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J Phys Ther Sci. 2019 Jan;31(1):63-68. doi: 10.1589/jpts.31.63. Epub 2019 Jan 10.

Effect of forward head posture on thoracic shape and respiratory function.

Author information

1
Department of Anatomy, Tokyo Medical University, Japan.
2
Department of Rehabilitation, Hiroo Orthopedics, Japan.
3
Graduate School of Health Care Sciences, Bunkyo Gakuin University, Japan.
4
Department of Anatomy, School of Medicine, International University of Health and Welfare: 4-3 Kozunomori, Narita, Chiba 286-8686, Japan.
5
Department of Rehabilitation, Sonoda Second Hospital, Japan.

Abstract

[Purpose] This study investigated the effect of forward head posture on upper and lower thoracic shape in adults to better understand the relationship between a forward head posture and respiratory function. [Participants and Methods] Fifteen healthy males were recruited after obtaining informed consent from all participants. All participants were instructed to respire in both the forward and neutral head postures while seated. Respiratory function was assessed using spirometry. Thoracic shape during respiration was assessed using 23 markers on both the upper and the lower thorax and compared between the 2 postures. [Results] Forced vital capacity, expiratory and inspiratory reserve volumes, forced expiratory volume at 1 second, and the peak flow rate observed with the forward head posture were significantly lower than that with the neutral head posture. The upper thorax showed a greater forward shift and the lower thorax showed a greater forward and inward shift with the forward head posture than with the neutral head posture. No significant difference in upper thoracic mobility was observed during respiration between the forward head posture and the neutral head posture. However, mobility of the lower thorax during respiration was significantly reduced with the forward head posture. [Conclusion] The forward head posture causes expansion of the upper thorax and contraction of the lower thorax, and these morphological changes cause decreased respiratory function.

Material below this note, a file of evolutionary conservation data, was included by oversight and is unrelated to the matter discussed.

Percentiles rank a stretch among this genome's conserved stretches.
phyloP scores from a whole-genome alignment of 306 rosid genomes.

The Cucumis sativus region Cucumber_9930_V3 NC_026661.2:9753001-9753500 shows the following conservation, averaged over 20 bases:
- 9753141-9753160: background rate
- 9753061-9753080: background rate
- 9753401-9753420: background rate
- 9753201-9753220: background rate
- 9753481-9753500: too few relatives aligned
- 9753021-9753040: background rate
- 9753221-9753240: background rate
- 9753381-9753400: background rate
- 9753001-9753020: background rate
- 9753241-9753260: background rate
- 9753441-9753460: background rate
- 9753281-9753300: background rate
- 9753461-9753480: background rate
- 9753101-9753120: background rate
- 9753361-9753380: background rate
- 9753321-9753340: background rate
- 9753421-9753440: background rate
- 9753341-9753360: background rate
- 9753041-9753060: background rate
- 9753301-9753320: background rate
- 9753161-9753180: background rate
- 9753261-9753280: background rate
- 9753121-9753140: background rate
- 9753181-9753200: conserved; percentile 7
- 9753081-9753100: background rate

KEYWORDS:

Forward head posture; Spirometry; Thoracic shape and movement

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